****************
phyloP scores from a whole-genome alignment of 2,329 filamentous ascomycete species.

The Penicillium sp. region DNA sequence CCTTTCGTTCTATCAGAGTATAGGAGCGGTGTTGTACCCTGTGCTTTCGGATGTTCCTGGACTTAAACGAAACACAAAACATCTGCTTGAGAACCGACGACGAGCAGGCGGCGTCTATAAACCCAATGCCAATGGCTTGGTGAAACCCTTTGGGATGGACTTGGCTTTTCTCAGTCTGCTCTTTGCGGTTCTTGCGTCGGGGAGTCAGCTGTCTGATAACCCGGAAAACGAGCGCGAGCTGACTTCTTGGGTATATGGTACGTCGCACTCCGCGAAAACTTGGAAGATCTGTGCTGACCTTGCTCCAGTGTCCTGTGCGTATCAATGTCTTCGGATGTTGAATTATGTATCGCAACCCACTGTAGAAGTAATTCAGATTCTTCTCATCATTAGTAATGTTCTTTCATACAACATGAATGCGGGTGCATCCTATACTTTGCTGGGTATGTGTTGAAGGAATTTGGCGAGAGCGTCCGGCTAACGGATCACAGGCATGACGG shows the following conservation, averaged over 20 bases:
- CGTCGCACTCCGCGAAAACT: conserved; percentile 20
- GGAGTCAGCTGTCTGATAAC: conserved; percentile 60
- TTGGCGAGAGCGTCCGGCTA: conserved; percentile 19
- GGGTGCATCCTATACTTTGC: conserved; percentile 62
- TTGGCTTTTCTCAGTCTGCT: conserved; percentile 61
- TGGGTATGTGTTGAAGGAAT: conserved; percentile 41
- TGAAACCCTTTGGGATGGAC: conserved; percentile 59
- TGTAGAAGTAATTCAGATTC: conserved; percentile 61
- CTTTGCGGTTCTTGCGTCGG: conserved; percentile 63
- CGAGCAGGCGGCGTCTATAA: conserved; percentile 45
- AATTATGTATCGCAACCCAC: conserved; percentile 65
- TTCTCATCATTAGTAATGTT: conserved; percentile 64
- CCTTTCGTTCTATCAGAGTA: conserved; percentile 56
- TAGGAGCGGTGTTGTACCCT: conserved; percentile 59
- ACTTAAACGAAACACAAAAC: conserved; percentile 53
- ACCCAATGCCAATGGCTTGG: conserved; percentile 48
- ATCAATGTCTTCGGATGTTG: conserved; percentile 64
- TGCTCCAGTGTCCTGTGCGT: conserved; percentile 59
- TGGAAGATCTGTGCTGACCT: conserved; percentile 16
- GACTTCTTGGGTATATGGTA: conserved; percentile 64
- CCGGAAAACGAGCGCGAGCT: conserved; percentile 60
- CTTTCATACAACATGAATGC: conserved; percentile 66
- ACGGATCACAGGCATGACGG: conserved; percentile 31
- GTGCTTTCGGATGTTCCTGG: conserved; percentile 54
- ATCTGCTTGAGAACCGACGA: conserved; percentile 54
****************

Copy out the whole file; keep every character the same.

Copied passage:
phyloP scores from a whole-genome alignment of 2,329 filamentous ascomycete species.

The Penicillium sp. region DNA sequence CCTTTCGTTCTATCAGAGTATAGGAGCGGTGTTGTACCCTGTGCTTTCGGATGTTCCTGGACTTAAACGAAACACAAAACATCTGCTTGAGAACCGACGACGAGCAGGCGGCGTCTATAAACCCAATGCCAATGGCTTGGTGAAACCCTTTGGGATGGACTTGGCTTTTCTCAGTCTGCTCTTTGCGGTTCTTGCGTCGGGGAGTCAGCTGTCTGATAACCCGGAAAACGAGCGCGAGCTGACTTCTTGGGTATATGGTACGTCGCACTCCGCGAAAACTTGGAAGATCTGTGCTGACCTTGCTCCAGTGTCCTGTGCGTATCAATGTCTTCGGATGTTGAATTATGTATCGCAACCCACTGTAGAAGTAATTCAGATTCTTCTCATCATTAGTAATGTTCTTTCATACAACATGAATGCGGGTGCATCCTATACTTTGCTGGGTATGTGTTGAAGGAATTTGGCGAGAGCGTCCGGCTAACGGATCACAGGCATGACGG shows the following conservation, averaged over 20 bases:
- CGTCGCACTCCGCGAAAACT: conserved; percentile 20
- GGAGTCAGCTGTCTGATAAC: conserved; percentile 60
- TTGGCGAGAGCGTCCGGCTA: conserved; percentile 19
- GGGTGCATCCTATACTTTGC: conserved; percentile 62
- TTGGCTTTTCTCAGTCTGCT: conserved; percentile 61
- TGGGTATGTGTTGAAGGAAT: conserved; percentile 41
- TGAAACCCTTTGGGATGGAC: conserved; percentile 59
- TGTAGAAGTAATTCAGATTC: conserved; percentile 61
- CTTTGCGGTTCTTGCGTCGG: conserved; percentile 63
- CGAGCAGGCGGCGTCTATAA: conserved; percentile 45
- AATTATGTATCGCAACCCAC: conserved; percentile 65
- TTCTCATCATTAGTAATGTT: conserved; percentile 64
- CCTTTCGTTCTATCAGAGTA: conserved; percentile 56
- TAGGAGCGGTGTTGTACCCT: conserved; percentile 59
- ACTTAAACGAAACACAAAAC: conserved; percentile 53
- ACCCAATGCCAATGGCTTGG: conserved; percentile 48
- ATCAATGTCTTCGGATGTTG: conserved; percentile 64
- TGCTCCAGTGTCCTGTGCGT: conserved; percentile 59
- TGGAAGATCTGTGCTGACCT: conserved; percentile 16
- GACTTCTTGGGTATATGGTA: conserved; percentile 64
- CCGGAAAACGAGCGCGAGCT: conserved; percentile 60
- CTTTCATACAACATGAATGC: conserved; percentile 66
- ACGGATCACAGGCATGACGG: conserved; percentile 31
- GTGCTTTCGGATGTTCCTGG: conserved; percentile 54
- ATCTGCTTGAGAACCGACGA: conserved; percentile 54